Happy Days was one of the most successful television shows of the 1970s in the United States. Happy Days was about a middle-class family named the Cunninghams, who lived in Milwaukee, Wisconsin, during the 1950s and 1960s. The term “middle class” is a very important one in American culture and politics. To say you are “middle class” means you are not rich, but you’re not poor. Most Americans like to think of themselves as being middle class. They don’t have a lot of money, but they’re not poor either.

This television show, then, was about what we might call a “typical middle-class white family” in the town of Milwaukee, Wisconsin. Wisconsin is located in the north central part of the U.S. next to the greatest state in the U.S., my home state of Minnesota. Milwaukee was, during the 1950s, a town that was famous for making beer. It was a town that manufactured or made beer. That was the most famous product of the town of Wisconsin – the city of Wisconsin, I should call it.

The Cunninghams were a family that lived in this town, and the television show, which was a comedy – a funny show – was about the life of this middle-class family. There were four people in the family: the father, whose name was Howard; the mother, whose name was Marion; and a brother and a sister, Ritchie and Joanie. The show followed the Cunninghams in their everyday life. It was what we would call a “situation comedy,” or a “sitcom” for short.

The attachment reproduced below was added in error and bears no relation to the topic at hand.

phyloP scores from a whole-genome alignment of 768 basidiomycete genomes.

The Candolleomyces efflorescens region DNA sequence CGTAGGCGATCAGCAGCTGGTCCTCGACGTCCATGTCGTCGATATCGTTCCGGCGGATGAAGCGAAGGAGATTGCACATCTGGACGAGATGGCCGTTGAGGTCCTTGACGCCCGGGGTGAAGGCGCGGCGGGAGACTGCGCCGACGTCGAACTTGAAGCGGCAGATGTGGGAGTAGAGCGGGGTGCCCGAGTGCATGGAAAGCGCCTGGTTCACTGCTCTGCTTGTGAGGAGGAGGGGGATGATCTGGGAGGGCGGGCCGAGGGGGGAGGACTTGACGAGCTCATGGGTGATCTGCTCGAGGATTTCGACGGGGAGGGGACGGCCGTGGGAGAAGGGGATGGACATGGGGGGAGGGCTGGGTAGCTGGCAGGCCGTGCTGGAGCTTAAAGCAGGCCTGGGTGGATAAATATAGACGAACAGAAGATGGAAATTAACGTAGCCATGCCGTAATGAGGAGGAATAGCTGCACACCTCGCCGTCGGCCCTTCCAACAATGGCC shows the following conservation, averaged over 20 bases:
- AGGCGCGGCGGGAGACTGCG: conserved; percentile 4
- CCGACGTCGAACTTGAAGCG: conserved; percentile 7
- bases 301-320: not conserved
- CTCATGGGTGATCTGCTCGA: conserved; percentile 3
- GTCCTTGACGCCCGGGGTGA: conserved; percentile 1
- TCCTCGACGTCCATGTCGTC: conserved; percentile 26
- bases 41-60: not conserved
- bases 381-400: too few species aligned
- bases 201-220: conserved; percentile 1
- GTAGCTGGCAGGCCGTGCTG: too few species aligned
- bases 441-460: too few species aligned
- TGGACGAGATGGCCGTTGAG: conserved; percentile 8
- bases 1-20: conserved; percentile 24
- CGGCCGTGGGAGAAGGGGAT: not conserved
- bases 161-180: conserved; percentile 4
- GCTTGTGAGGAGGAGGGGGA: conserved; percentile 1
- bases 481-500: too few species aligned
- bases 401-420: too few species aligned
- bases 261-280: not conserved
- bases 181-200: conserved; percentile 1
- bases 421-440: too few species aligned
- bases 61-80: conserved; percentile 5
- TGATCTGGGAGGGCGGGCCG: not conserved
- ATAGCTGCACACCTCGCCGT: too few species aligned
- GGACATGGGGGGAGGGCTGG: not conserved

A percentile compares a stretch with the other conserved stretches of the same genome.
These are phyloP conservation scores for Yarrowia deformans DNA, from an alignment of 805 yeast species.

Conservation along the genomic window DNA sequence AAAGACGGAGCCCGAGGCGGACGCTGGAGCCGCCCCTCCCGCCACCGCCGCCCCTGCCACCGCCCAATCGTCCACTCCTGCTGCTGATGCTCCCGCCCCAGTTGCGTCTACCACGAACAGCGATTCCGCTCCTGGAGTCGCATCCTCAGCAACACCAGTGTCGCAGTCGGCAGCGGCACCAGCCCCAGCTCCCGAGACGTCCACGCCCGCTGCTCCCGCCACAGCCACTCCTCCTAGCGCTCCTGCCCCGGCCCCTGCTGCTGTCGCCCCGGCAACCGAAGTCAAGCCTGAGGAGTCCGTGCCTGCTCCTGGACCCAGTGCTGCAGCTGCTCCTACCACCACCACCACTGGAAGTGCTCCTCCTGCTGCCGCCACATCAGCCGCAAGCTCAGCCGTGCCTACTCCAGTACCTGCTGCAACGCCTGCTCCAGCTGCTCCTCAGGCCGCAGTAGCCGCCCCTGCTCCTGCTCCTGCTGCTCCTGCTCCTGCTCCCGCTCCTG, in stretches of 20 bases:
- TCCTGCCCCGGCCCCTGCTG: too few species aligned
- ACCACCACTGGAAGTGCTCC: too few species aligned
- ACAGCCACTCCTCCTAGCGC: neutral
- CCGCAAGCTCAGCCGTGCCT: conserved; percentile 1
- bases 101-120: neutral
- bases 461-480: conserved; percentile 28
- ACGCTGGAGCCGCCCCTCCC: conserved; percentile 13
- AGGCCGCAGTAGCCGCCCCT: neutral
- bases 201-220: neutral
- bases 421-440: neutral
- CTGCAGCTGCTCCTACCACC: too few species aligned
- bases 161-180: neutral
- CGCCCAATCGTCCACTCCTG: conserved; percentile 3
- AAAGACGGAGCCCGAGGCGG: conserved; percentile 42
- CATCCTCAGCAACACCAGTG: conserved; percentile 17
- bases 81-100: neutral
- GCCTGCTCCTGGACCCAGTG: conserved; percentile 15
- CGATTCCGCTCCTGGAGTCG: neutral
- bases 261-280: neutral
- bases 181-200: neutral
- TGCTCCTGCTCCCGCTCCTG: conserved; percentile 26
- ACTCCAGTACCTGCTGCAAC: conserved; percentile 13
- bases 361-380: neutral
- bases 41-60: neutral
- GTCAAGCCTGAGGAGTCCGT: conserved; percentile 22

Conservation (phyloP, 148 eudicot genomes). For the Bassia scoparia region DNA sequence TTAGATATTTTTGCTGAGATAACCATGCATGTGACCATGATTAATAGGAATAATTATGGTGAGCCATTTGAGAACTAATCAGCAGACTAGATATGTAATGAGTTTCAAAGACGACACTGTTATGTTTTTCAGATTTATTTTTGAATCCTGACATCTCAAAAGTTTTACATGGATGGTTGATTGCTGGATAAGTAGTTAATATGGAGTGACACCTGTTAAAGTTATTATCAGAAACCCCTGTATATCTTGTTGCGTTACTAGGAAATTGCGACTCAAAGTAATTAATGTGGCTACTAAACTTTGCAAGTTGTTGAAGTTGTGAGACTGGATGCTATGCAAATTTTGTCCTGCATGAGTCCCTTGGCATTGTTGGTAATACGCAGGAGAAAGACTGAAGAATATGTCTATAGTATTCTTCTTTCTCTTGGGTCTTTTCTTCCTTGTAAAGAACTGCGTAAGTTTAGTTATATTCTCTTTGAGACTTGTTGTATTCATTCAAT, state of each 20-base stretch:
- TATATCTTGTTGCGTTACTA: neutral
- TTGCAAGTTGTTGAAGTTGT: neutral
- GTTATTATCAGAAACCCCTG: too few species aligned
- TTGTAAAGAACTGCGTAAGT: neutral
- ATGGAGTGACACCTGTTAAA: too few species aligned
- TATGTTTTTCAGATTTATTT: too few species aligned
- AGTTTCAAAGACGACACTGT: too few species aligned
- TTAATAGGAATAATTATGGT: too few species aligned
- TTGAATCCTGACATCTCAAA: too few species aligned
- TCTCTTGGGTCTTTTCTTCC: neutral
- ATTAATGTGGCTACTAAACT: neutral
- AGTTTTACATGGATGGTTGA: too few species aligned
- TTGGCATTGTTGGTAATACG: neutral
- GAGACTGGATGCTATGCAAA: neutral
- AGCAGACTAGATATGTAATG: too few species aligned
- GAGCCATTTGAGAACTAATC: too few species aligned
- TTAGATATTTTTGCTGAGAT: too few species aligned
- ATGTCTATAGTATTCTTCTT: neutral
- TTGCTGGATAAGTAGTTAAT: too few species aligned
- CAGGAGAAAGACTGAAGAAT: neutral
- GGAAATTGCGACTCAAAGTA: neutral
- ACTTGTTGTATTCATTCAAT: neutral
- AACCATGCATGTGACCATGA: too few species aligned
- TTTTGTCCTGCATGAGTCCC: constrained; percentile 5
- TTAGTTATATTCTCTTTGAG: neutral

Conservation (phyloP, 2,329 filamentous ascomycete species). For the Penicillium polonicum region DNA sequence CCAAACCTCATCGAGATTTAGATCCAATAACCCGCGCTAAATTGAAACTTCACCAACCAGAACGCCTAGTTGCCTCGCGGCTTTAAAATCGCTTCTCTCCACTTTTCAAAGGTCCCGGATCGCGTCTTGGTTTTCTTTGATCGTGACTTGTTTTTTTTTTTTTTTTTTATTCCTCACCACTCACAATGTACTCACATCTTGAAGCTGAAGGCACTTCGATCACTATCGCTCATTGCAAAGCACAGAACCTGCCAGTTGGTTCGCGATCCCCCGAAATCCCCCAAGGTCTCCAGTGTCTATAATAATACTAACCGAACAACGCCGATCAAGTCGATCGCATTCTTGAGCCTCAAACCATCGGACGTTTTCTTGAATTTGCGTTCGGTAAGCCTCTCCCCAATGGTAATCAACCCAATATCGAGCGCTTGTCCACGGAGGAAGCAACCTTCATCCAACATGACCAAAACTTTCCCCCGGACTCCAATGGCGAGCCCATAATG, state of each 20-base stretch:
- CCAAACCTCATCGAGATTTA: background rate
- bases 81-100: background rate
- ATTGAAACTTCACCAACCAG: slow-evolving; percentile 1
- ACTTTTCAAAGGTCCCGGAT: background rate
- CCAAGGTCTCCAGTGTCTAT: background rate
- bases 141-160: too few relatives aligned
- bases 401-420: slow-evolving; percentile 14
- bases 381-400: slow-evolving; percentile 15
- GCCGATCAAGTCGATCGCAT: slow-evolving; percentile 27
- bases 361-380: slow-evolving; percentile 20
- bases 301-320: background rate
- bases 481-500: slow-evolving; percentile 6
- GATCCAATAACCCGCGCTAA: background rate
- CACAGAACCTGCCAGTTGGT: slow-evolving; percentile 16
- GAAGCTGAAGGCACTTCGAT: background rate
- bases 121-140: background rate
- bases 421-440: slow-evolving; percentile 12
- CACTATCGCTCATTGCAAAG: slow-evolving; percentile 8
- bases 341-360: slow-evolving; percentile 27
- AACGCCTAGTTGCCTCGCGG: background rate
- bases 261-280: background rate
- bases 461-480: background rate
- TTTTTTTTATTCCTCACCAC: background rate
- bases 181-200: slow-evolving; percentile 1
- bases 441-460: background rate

The Cunninghams were considered an all-American family – a typical family who had qualities and characteristics that other people watching the show in the 1970s would look at and “admire” – consider good things. But of course, they weren’t perfect, and that’s what made the show funny.

The show was mostly about the children of the family – Ritchie in particular and his friends, all of whom were teenagers. They would spend a lot of time at a local drive-in. A “drive (drive) – in (in)” was a kind of movie theater that was popular in the 1950s and ’60s, right up until probably the 1990s. A drive-in theater is where you drive your car into what is a large parking lot, and next to your car there’s a little speaker, and in front of the drive-in there is, of course, a very large screen on which you watch the movie.

Drive-ins were very popular in many American towns. Even when I was growing up you could go to a drive-in and watch a movie. Nowadays there aren’t very many drive-ins left, but during the 1950s and ’60s, drive-ins were popular and especially popular among teenagers who would go in their cars and watch movies. One of the most popular characters on Happy Days was not one of the Cunningham family, but rather one of Ritchie Cunningham’s friends, Arthur Fonzarelli, who was called simply “Fonzie” or “the Fonz.”